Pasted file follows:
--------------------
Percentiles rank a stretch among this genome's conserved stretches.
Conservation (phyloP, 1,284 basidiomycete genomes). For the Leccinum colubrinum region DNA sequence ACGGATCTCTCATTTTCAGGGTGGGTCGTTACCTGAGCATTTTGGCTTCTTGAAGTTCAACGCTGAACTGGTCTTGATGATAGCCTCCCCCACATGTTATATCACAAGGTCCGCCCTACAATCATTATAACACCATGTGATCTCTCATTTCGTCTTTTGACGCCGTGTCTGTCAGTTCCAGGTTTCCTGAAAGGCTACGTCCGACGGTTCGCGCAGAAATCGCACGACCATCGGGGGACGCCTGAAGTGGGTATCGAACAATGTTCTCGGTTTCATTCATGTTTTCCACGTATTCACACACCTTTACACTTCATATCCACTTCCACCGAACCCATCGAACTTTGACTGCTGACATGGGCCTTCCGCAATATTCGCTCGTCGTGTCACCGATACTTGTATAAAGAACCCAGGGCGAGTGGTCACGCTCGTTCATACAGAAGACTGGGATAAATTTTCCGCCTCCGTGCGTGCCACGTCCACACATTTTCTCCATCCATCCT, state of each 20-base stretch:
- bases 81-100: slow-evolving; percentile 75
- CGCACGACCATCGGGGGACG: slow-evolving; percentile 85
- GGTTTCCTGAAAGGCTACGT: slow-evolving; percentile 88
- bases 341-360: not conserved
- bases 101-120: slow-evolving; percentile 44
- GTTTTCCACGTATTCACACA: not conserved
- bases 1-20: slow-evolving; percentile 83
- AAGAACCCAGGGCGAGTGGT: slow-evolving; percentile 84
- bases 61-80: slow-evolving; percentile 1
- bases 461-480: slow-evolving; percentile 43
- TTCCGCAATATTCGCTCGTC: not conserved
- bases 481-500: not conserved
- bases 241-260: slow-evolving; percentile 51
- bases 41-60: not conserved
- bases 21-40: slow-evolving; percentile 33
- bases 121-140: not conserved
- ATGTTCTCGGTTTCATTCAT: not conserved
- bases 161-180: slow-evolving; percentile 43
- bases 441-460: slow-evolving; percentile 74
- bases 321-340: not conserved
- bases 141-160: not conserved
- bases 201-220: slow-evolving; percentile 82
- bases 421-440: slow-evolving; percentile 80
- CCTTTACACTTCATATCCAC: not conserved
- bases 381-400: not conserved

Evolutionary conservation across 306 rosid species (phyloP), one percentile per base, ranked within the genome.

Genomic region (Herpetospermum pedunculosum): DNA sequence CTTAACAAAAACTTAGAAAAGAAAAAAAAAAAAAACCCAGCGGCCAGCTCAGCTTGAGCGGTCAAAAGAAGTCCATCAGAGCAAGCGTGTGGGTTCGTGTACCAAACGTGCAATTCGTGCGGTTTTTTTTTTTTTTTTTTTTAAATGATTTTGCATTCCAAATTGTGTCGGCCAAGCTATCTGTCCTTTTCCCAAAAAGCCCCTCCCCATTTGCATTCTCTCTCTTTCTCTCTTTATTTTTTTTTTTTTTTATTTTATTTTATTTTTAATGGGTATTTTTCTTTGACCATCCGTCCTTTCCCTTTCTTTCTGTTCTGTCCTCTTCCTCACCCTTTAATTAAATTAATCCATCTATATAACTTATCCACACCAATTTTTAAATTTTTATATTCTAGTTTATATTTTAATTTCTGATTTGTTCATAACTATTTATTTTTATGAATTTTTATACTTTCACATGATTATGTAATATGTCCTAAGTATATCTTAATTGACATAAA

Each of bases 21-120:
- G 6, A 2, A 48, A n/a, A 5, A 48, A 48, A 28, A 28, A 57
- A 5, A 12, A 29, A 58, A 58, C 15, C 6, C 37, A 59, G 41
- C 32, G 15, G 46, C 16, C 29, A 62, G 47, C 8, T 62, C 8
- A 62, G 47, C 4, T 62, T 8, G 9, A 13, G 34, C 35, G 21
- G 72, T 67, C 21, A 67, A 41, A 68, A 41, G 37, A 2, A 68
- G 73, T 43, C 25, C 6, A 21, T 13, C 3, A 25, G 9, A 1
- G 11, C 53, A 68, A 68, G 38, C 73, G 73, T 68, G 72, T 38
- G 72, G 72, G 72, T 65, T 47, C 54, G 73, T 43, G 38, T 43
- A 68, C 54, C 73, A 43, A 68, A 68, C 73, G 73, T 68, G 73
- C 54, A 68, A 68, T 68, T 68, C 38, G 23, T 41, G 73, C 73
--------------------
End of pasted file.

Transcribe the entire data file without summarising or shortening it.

Percentiles rank a stretch among this genome's conserved stretches.
Conservation (phyloP, 1,284 basidiomycete genomes). For the Leccinum colubrinum region DNA sequence ACGGATCTCTCATTTTCAGGGTGGGTCGTTACCTGAGCATTTTGGCTTCTTGAAGTTCAACGCTGAACTGGTCTTGATGATAGCCTCCCCCACATGTTATATCACAAGGTCCGCCCTACAATCATTATAACACCATGTGATCTCTCATTTCGTCTTTTGACGCCGTGTCTGTCAGTTCCAGGTTTCCTGAAAGGCTACGTCCGACGGTTCGCGCAGAAATCGCACGACCATCGGGGGACGCCTGAAGTGGGTATCGAACAATGTTCTCGGTTTCATTCATGTTTTCCACGTATTCACACACCTTTACACTTCATATCCACTTCCACCGAACCCATCGAACTTTGACTGCTGACATGGGCCTTCCGCAATATTCGCTCGTCGTGTCACCGATACTTGTATAAAGAACCCAGGGCGAGTGGTCACGCTCGTTCATACAGAAGACTGGGATAAATTTTCCGCCTCCGTGCGTGCCACGTCCACACATTTTCTCCATCCATCCT, state of each 20-base stretch:
- bases 81-100: slow-evolving; percentile 75
- CGCACGACCATCGGGGGACG: slow-evolving; percentile 85
- GGTTTCCTGAAAGGCTACGT: slow-evolving; percentile 88
- bases 341-360: not conserved
- bases 101-120: slow-evolving; percentile 44
- GTTTTCCACGTATTCACACA: not conserved
- bases 1-20: slow-evolving; percentile 83
- AAGAACCCAGGGCGAGTGGT: slow-evolving; percentile 84
- bases 61-80: slow-evolving; percentile 1
- bases 461-480: slow-evolving; percentile 43
- TTCCGCAATATTCGCTCGTC: not conserved
- bases 481-500: not conserved
- bases 241-260: slow-evolving; percentile 51
- bases 41-60: not conserved
- bases 21-40: slow-evolving; percentile 33
- bases 121-140: not conserved
- ATGTTCTCGGTTTCATTCAT: not conserved
- bases 161-180: slow-evolving; percentile 43
- bases 441-460: slow-evolving; percentile 74
- bases 321-340: not conserved
- bases 141-160: not conserved
- bases 201-220: slow-evolving; percentile 82
- bases 421-440: slow-evolving; percentile 80
- CCTTTACACTTCATATCCAC: not conserved
- bases 381-400: not conserved

Evolutionary conservation across 306 rosid species (phyloP), one percentile per base, ranked within the genome.

Genomic region (Herpetospermum pedunculosum): DNA sequence CTTAACAAAAACTTAGAAAAGAAAAAAAAAAAAAACCCAGCGGCCAGCTCAGCTTGAGCGGTCAAAAGAAGTCCATCAGAGCAAGCGTGTGGGTTCGTGTACCAAACGTGCAATTCGTGCGGTTTTTTTTTTTTTTTTTTTTAAATGATTTTGCATTCCAAATTGTGTCGGCCAAGCTATCTGTCCTTTTCCCAAAAAGCCCCTCCCCATTTGCATTCTCTCTCTTTCTCTCTTTATTTTTTTTTTTTTTTATTTTATTTTATTTTTAATGGGTATTTTTCTTTGACCATCCGTCCTTTCCCTTTCTTTCTGTTCTGTCCTCTTCCTCACCCTTTAATTAAATTAATCCATCTATATAACTTATCCACACCAATTTTTAAATTTTTATATTCTAGTTTATATTTTAATTTCTGATTTGTTCATAACTATTTATTTTTATGAATTTTTATACTTTCACATGATTATGTAATATGTCCTAAGTATATCTTAATTGACATAAA

Each of bases 21-120:
- G 6, A 2, A 48, A n/a, A 5, A 48, A 48, A 28, A 28, A 57
- A 5, A 12, A 29, A 58, A 58, C 15, C 6, C 37, A 59, G 41
- C 32, G 15, G 46, C 16, C 29, A 62, G 47, C 8, T 62, C 8
- A 62, G 47, C 4, T 62, T 8, G 9, A 13, G 34, C 35, G 21
- G 72, T 67, C 21, A 67, A 41, A 68, A 41, G 37, A 2, A 68
- G 73, T 43, C 25, C 6, A 21, T 13, C 3, A 25, G 9, A 1
- G 11, C 53, A 68, A 68, G 38, C 73, G 73, T 68, G 72, T 38
- G 72, G 72, G 72, T 65, T 47, C 54, G 73, T 43, G 38, T 43
- A 68, C 54, C 73, A 43, A 68, A 68, C 73, G 73, T 68, G 73
- C 54, A 68, A 68, T 68, T 68, C 38, G 23, T 41, G 73, C 73